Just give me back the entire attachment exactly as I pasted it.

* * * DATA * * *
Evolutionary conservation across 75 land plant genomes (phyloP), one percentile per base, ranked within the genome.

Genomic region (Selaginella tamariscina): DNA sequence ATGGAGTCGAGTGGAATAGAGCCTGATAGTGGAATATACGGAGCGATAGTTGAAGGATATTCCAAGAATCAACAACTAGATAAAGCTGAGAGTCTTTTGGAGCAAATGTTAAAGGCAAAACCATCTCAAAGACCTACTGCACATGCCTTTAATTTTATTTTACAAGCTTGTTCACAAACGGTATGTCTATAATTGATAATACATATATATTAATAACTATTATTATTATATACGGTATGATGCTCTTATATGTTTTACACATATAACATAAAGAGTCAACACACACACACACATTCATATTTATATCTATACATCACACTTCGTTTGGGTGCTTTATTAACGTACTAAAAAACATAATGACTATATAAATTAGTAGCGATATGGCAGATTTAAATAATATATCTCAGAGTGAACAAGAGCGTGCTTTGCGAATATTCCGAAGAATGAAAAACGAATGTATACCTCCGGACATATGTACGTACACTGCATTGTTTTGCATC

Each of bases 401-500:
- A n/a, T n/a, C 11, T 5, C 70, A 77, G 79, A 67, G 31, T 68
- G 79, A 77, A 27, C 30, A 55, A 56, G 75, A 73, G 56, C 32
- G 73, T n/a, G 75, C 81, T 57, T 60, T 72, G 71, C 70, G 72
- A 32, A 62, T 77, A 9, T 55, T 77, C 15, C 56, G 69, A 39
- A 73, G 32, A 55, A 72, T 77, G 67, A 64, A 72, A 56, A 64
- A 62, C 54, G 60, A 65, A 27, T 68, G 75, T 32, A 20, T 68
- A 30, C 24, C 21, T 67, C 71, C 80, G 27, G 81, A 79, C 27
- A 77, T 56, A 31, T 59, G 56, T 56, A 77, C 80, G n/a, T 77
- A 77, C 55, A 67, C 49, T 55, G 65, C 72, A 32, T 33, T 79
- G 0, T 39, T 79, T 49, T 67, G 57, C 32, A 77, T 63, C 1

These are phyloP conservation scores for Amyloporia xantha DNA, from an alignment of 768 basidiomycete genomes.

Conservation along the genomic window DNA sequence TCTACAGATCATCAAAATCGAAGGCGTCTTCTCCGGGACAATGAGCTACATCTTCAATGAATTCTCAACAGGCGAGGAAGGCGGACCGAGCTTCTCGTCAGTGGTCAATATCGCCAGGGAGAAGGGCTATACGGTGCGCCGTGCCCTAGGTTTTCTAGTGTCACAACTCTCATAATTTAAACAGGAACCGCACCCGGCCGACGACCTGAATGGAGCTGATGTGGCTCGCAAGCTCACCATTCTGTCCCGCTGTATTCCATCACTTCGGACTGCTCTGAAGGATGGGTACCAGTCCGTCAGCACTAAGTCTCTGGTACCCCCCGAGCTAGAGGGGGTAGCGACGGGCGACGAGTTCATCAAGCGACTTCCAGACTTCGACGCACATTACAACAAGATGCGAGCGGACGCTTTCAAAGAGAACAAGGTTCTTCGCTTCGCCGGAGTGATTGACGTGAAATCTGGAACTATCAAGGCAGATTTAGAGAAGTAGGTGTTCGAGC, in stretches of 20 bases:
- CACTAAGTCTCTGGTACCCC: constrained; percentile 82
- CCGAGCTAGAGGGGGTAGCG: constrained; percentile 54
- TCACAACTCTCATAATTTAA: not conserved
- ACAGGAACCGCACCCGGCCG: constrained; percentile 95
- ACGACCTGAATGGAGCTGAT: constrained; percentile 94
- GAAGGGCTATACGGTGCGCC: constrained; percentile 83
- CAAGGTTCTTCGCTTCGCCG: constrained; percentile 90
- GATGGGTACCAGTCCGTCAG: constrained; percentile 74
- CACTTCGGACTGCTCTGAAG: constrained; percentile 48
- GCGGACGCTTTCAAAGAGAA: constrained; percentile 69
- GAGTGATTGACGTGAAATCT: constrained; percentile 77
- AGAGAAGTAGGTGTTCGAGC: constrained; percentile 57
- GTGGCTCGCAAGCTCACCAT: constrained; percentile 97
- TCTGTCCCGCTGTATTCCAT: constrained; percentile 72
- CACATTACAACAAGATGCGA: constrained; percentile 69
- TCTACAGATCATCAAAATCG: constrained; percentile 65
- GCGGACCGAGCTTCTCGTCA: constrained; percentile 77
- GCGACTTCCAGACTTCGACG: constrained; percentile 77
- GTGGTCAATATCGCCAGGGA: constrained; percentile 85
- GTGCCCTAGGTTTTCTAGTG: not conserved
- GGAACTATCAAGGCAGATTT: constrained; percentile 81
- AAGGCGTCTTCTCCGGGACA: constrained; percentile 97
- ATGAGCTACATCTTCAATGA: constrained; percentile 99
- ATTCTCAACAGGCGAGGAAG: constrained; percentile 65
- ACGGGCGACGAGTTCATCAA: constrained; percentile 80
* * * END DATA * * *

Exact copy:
Evolutionary conservation across 75 land plant genomes (phyloP), one percentile per base, ranked within the genome.

Genomic region (Selaginella tamariscina): DNA sequence ATGGAGTCGAGTGGAATAGAGCCTGATAGTGGAATATACGGAGCGATAGTTGAAGGATATTCCAAGAATCAACAACTAGATAAAGCTGAGAGTCTTTTGGAGCAAATGTTAAAGGCAAAACCATCTCAAAGACCTACTGCACATGCCTTTAATTTTATTTTACAAGCTTGTTCACAAACGGTATGTCTATAATTGATAATACATATATATTAATAACTATTATTATTATATACGGTATGATGCTCTTATATGTTTTACACATATAACATAAAGAGTCAACACACACACACACATTCATATTTATATCTATACATCACACTTCGTTTGGGTGCTTTATTAACGTACTAAAAAACATAATGACTATATAAATTAGTAGCGATATGGCAGATTTAAATAATATATCTCAGAGTGAACAAGAGCGTGCTTTGCGAATATTCCGAAGAATGAAAAACGAATGTATACCTCCGGACATATGTACGTACACTGCATTGTTTTGCATC

Each of bases 401-500:
- A n/a, T n/a, C 11, T 5, C 70, A 77, G 79, A 67, G 31, T 68
- G 79, A 77, A 27, C 30, A 55, A 56, G 75, A 73, G 56, C 32
- G 73, T n/a, G 75, C 81, T 57, T 60, T 72, G 71, C 70, G 72
- A 32, A 62, T 77, A 9, T 55, T 77, C 15, C 56, G 69, A 39
- A 73, G 32, A 55, A 72, T 77, G 67, A 64, A 72, A 56, A 64
- A 62, C 54, G 60, A 65, A 27, T 68, G 75, T 32, A 20, T 68
- A 30, C 24, C 21, T 67, C 71, C 80, G 27, G 81, A 79, C 27
- A 77, T 56, A 31, T 59, G 56, T 56, A 77, C 80, G n/a, T 77
- A 77, C 55, A 67, C 49, T 55, G 65, C 72, A 32, T 33, T 79
- G 0, T 39, T 79, T 49, T 67, G 57, C 32, A 77, T 63, C 1

These are phyloP conservation scores for Amyloporia xantha DNA, from an alignment of 768 basidiomycete genomes.

Conservation along the genomic window DNA sequence TCTACAGATCATCAAAATCGAAGGCGTCTTCTCCGGGACAATGAGCTACATCTTCAATGAATTCTCAACAGGCGAGGAAGGCGGACCGAGCTTCTCGTCAGTGGTCAATATCGCCAGGGAGAAGGGCTATACGGTGCGCCGTGCCCTAGGTTTTCTAGTGTCACAACTCTCATAATTTAAACAGGAACCGCACCCGGCCGACGACCTGAATGGAGCTGATGTGGCTCGCAAGCTCACCATTCTGTCCCGCTGTATTCCATCACTTCGGACTGCTCTGAAGGATGGGTACCAGTCCGTCAGCACTAAGTCTCTGGTACCCCCCGAGCTAGAGGGGGTAGCGACGGGCGACGAGTTCATCAAGCGACTTCCAGACTTCGACGCACATTACAACAAGATGCGAGCGGACGCTTTCAAAGAGAACAAGGTTCTTCGCTTCGCCGGAGTGATTGACGTGAAATCTGGAACTATCAAGGCAGATTTAGAGAAGTAGGTGTTCGAGC, in stretches of 20 bases:
- CACTAAGTCTCTGGTACCCC: constrained; percentile 82
- CCGAGCTAGAGGGGGTAGCG: constrained; percentile 54
- TCACAACTCTCATAATTTAA: not conserved
- ACAGGAACCGCACCCGGCCG: constrained; percentile 95
- ACGACCTGAATGGAGCTGAT: constrained; percentile 94
- GAAGGGCTATACGGTGCGCC: constrained; percentile 83
- CAAGGTTCTTCGCTTCGCCG: constrained; percentile 90
- GATGGGTACCAGTCCGTCAG: constrained; percentile 74
- CACTTCGGACTGCTCTGAAG: constrained; percentile 48
- GCGGACGCTTTCAAAGAGAA: constrained; percentile 69
- GAGTGATTGACGTGAAATCT: constrained; percentile 77
- AGAGAAGTAGGTGTTCGAGC: constrained; percentile 57
- GTGGCTCGCAAGCTCACCAT: constrained; percentile 97
- TCTGTCCCGCTGTATTCCAT: constrained; percentile 72
- CACATTACAACAAGATGCGA: constrained; percentile 69
- TCTACAGATCATCAAAATCG: constrained; percentile 65
- GCGGACCGAGCTTCTCGTCA: constrained; percentile 77
- GCGACTTCCAGACTTCGACG: constrained; percentile 77
- GTGGTCAATATCGCCAGGGA: constrained; percentile 85
- GTGCCCTAGGTTTTCTAGTG: not conserved
- GGAACTATCAAGGCAGATTT: constrained; percentile 81
- AAGGCGTCTTCTCCGGGACA: constrained; percentile 97
- ATGAGCTACATCTTCAATGA: constrained; percentile 99
- ATTCTCAACAGGCGAGGAAG: constrained; percentile 65
- ACGGGCGACGAGTTCATCAA: constrained; percentile 80